Stop, Frisk, and Give me Your Cell Phone: an Argument Against Warrantless Searches of Cell Phones Incident to Arrest.
By: Jason M. Tenenbaum
Recently, the legality of warrantless searches of cell phones incident to arrest has become a serious issue for defendants and privacy advocates around the nation. Analogizing searches of cell phones to searches of containers, the courts have usually upheld the warrantless search of a cell phone incident to arrest, whether they have been limited in scope to simply retrieving a phone’s telephone number, or as broad as searching the entire phone. However, in light of current smartphones’ technological capabilities and their capacity to retain information, law enforcement’s warrantless searches should be restricted to either retrieving the phone number or serial number of the cell phone, or cloning the phone so the data can be retrieved at a later date.
As Judge Posner recognized in his recent opinion in U.S. v. Flores Lopez, “a modern cell phone is a computer,” implying that cell phones contain much more information and have greater capabilities than other “containers” like cigarette packs and diaries. Many cell phones are no less technologically advanced than the very laptop where this article was written. Yet, the idea of being able to search a laptop incident to an arrest without a warrant is far more shocking than if one were to consider the same type of search of a cell phone. Accordingly, the law needs to find the appropriate balance between allowing law enforcement to search a cell phone incident to arrest without proper justification and keeping the contents of a cell phone private.
One major concern that substantiates the legality of warrantless searches of cell phones is the fear that evidence contained on the device can be “wiped”, destroyed, and then lost forever. For instance, a few years ago, then popular “feature phones” could have the call and text records from the device destroyed and lost forever through a process called “flooding.” A friend or associate could “flood” the owner’s phone by calling or texting the phone so much that the potentially condemning texts or phone call records would not appear on the device itself, forcing law enforcement to get a warrant in order to retrieve the information from the phone company. Newer phones, such as smartphones, have a much easier and less time consuming method for deleting information, and in that sense the concerns with the destruction of evidence are different and more pressing. Many smartphones offer their users the ability to “wipe” the phone with the click of a button. In doing so, the entire phone is reset and “cleaned” to the point where it is as if the phone was just purchased and taken out of the manufacturer’s box. A smartphone can be wiped remotely and almost instantly, meaning that the same friend who could have flooded a feature phone now can do a more effective job of wiping a smartphone in a fraction of the time.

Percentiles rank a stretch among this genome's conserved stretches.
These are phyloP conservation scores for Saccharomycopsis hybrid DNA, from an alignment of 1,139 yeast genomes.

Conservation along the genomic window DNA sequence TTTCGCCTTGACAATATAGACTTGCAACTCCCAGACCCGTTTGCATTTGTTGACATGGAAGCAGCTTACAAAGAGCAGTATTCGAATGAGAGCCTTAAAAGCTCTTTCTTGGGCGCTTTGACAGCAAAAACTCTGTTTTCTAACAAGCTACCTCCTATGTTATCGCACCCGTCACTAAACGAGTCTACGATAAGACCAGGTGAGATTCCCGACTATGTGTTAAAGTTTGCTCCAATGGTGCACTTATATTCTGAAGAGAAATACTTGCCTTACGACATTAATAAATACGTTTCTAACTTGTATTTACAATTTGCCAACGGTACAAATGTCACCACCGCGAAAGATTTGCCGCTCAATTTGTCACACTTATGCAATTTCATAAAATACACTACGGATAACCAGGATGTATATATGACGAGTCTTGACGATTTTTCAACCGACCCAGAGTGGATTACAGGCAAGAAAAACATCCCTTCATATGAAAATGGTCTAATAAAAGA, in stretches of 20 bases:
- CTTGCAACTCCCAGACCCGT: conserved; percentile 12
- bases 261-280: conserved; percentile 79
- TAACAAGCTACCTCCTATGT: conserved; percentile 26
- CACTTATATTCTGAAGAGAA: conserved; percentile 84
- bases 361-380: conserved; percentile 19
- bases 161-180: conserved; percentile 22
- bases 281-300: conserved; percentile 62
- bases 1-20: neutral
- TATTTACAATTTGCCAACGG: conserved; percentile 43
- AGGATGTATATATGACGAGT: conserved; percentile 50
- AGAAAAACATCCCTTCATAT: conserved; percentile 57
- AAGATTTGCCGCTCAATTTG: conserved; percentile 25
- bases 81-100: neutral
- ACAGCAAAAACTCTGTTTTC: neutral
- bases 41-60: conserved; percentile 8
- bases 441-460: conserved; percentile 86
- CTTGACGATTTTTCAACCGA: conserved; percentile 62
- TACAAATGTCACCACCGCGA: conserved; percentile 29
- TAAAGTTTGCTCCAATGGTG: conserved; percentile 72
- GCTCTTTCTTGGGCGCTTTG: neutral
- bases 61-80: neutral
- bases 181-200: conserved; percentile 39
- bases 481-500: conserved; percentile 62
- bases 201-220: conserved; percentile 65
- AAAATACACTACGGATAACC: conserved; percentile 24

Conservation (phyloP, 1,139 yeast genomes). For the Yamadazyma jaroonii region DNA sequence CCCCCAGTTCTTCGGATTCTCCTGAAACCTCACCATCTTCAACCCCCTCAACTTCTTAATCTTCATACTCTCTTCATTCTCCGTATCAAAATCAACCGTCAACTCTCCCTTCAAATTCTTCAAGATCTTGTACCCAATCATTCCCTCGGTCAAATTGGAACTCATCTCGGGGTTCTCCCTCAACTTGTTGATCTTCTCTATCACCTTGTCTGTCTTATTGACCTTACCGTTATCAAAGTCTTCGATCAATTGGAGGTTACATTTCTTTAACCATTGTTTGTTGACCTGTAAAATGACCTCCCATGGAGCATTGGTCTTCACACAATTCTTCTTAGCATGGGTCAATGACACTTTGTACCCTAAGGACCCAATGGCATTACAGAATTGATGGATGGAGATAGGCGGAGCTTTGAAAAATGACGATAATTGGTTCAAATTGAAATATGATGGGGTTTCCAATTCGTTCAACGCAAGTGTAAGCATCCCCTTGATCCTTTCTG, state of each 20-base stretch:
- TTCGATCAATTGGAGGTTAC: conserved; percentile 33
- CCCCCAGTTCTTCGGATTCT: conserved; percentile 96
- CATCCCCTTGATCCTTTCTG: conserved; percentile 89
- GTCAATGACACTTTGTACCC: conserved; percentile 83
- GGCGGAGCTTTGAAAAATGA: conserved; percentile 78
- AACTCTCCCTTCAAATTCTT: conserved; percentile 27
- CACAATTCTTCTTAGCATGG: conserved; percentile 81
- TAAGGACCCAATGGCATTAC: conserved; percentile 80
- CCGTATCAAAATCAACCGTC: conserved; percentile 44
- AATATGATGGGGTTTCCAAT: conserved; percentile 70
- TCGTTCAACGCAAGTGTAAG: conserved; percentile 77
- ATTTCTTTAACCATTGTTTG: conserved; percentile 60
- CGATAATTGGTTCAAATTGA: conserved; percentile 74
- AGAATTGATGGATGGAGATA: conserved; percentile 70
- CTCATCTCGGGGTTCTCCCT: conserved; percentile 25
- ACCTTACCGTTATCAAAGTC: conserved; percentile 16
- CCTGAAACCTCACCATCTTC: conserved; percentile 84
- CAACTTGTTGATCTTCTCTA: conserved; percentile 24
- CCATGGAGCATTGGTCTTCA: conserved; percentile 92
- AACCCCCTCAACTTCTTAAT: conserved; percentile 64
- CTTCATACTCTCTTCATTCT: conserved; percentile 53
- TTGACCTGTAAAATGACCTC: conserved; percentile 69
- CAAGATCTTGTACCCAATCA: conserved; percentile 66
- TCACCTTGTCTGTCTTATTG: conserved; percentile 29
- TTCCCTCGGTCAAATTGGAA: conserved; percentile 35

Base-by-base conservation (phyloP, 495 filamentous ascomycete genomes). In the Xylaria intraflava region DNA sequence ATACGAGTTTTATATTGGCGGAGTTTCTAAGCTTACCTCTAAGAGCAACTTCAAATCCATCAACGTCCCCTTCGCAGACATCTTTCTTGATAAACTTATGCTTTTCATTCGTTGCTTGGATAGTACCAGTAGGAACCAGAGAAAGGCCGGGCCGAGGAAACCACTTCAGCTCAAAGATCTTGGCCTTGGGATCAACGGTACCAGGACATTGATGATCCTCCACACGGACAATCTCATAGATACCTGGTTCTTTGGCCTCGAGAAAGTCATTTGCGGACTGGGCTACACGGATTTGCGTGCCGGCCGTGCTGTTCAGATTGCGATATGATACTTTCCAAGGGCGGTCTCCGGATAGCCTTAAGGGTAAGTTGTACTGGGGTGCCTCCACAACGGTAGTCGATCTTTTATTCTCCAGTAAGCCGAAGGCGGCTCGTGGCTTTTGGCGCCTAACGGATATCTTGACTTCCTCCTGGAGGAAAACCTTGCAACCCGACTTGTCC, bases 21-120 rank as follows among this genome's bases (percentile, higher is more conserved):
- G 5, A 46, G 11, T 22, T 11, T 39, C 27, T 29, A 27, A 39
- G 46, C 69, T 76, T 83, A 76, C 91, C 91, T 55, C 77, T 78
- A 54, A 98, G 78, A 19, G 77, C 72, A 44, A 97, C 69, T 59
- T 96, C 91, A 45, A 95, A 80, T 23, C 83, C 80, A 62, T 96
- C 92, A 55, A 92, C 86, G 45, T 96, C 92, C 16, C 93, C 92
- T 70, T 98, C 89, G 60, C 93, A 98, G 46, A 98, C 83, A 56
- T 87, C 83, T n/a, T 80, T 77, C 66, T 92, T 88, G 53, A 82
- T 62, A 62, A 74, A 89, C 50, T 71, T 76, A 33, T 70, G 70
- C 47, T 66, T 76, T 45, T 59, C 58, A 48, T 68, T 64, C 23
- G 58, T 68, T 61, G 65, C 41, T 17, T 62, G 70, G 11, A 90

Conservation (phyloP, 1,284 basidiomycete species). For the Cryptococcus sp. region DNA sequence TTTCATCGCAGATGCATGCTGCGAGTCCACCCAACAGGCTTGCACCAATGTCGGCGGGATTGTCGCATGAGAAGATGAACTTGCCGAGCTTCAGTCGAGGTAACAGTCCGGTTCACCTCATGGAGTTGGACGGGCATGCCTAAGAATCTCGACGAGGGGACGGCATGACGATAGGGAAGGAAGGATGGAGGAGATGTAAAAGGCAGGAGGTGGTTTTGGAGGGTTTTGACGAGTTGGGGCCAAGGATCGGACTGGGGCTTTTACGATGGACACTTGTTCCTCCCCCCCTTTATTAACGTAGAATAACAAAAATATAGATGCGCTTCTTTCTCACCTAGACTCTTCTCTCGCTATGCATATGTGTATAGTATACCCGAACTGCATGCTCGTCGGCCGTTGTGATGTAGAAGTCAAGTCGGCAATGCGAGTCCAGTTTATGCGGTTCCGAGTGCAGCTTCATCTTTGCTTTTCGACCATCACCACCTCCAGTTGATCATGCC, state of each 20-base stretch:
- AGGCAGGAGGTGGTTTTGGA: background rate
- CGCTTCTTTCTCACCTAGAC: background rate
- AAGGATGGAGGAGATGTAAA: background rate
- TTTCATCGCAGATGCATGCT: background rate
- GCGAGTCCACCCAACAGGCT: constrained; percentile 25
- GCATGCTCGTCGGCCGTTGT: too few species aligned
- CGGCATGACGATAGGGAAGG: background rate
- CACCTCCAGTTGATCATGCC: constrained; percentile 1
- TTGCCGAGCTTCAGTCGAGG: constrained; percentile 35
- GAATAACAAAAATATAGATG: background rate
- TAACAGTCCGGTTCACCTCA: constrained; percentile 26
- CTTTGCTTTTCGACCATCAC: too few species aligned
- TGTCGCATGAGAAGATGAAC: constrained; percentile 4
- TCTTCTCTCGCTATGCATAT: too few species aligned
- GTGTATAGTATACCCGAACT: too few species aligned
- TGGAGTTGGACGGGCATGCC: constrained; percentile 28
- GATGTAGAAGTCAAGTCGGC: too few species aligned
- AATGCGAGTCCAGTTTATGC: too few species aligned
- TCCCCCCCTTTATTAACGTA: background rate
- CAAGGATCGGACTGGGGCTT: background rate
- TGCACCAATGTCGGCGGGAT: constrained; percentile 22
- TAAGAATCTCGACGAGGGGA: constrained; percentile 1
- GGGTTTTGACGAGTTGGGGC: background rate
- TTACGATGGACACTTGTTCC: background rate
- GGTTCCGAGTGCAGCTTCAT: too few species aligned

Given the ease of deleting information from a cell phone, some of which may be relevant and required by law enforcement to seek justice, the law should, to a certain degree, allow for immediate action by law enforcement so as to protect as much information stored on the phone as possible. At the other end of the spectrum, though, smart phones often contain much more personal information than is perhaps realized. Current phones can hold upwards of 4 gigabytes of information in a variety of forms. Videos, texts, and photographs are perhaps the typical forms, but phones can also hold spreadsheets, PDFs, and text documents that could contain sensitive information. In fact, many people can and do use their smartphones as mobile offices, working on presentations and office projects while on the road. To that extent, cells phones, and more specifically smartphones, have become very personal and sensitive objects in many people’s lives. Texts to and from loved ones, photos of family and friends, memories meant to be saved forever, all exist in a smartphone, and need to be protected from the prying eyes of law enforcement unless there is a proper justification otherwise.